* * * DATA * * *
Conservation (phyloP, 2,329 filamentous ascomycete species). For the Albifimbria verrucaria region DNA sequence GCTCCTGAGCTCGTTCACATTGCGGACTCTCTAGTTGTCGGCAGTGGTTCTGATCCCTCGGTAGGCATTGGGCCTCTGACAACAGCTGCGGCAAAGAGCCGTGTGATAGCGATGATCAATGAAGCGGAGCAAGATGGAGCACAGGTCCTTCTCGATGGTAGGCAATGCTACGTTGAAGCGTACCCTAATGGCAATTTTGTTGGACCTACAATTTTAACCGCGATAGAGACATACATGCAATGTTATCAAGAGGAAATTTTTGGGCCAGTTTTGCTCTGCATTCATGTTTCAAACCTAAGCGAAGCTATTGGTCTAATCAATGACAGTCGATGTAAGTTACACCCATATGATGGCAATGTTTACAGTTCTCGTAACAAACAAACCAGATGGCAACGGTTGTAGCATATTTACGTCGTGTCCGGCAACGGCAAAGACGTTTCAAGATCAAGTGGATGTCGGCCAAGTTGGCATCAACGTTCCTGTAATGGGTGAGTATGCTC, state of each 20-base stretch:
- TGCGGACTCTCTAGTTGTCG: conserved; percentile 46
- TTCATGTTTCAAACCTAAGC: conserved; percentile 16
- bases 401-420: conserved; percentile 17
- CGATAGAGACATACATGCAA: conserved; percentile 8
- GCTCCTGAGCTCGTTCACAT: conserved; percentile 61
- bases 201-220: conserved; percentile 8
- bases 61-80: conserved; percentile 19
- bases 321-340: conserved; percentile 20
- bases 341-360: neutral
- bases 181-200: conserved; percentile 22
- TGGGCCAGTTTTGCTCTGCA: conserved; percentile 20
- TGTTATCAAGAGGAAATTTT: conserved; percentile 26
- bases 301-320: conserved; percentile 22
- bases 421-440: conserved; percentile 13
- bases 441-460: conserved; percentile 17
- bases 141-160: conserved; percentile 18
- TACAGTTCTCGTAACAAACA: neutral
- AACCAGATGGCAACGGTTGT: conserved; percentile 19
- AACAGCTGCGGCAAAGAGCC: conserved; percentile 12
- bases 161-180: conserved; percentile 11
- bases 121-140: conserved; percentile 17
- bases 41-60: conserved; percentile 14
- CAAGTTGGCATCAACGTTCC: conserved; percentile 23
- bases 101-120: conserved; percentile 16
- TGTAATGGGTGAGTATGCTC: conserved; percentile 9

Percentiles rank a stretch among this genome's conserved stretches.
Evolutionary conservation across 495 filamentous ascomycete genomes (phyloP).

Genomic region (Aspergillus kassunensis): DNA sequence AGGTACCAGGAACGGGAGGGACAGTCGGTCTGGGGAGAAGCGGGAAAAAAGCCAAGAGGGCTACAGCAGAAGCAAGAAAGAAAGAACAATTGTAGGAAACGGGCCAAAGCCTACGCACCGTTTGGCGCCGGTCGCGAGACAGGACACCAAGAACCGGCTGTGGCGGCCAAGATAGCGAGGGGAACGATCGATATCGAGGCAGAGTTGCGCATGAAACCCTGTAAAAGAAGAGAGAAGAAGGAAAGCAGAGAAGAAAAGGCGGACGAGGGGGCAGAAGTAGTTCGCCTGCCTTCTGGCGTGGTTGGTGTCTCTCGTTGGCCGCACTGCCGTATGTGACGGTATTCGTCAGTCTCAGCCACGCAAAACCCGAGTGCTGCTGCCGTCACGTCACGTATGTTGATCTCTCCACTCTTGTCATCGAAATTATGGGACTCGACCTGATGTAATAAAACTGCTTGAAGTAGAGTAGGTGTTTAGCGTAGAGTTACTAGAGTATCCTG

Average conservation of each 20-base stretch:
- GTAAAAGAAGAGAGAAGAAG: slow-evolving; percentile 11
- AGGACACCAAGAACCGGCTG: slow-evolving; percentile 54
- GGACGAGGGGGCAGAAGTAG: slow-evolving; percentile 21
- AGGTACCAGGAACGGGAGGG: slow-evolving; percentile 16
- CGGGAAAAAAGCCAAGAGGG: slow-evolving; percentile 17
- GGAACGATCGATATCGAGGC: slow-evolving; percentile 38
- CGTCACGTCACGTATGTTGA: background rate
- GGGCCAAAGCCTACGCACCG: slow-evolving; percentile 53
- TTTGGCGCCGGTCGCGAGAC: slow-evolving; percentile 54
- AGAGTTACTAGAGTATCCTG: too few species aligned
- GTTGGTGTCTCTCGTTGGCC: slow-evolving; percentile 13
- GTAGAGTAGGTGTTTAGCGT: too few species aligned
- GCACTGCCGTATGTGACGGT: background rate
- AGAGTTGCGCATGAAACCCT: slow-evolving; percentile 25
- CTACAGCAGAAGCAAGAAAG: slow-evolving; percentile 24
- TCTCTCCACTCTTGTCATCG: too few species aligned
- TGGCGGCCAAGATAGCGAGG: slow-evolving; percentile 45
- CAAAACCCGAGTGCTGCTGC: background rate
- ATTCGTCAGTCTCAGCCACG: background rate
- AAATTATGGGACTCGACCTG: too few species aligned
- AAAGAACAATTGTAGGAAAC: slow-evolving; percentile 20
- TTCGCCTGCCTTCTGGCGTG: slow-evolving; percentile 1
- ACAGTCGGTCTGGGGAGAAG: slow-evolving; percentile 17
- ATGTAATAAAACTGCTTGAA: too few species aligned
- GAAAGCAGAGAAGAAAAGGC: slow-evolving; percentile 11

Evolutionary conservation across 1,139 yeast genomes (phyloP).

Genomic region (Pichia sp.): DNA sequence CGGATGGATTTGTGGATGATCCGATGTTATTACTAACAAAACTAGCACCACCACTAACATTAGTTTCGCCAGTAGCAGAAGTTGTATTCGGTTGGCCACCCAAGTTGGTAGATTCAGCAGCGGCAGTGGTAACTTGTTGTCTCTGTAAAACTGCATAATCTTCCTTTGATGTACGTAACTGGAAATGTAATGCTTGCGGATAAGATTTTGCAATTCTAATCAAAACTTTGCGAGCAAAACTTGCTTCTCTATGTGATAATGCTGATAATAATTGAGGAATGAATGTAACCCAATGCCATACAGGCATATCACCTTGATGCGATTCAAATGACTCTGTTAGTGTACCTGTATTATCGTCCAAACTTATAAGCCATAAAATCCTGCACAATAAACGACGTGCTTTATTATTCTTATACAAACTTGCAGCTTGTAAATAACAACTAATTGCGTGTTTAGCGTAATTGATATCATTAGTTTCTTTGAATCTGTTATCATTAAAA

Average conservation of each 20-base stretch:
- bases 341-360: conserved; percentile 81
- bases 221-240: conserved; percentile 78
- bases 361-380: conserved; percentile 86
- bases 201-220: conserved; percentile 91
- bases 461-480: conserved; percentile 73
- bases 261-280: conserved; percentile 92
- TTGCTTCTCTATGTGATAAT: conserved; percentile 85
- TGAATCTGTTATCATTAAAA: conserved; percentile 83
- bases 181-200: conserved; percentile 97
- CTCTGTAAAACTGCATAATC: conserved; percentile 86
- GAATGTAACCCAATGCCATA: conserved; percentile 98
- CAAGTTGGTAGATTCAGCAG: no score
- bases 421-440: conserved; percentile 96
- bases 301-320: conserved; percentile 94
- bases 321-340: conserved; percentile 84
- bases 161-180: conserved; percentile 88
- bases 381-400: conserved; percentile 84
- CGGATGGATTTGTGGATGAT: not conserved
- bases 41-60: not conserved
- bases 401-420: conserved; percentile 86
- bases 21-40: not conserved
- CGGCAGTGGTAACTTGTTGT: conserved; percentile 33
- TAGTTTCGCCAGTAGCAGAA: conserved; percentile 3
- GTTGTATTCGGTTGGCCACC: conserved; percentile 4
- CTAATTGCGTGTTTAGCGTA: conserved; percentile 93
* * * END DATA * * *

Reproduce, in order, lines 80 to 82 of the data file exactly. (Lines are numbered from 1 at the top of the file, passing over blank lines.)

- CGGCAGTGGTAACTTGTTGT: conserved; percentile 33
- TAGTTTCGCCAGTAGCAGAA: conserved; percentile 3
- GTTGTATTCGGTTGGCCACC: conserved; percentile 4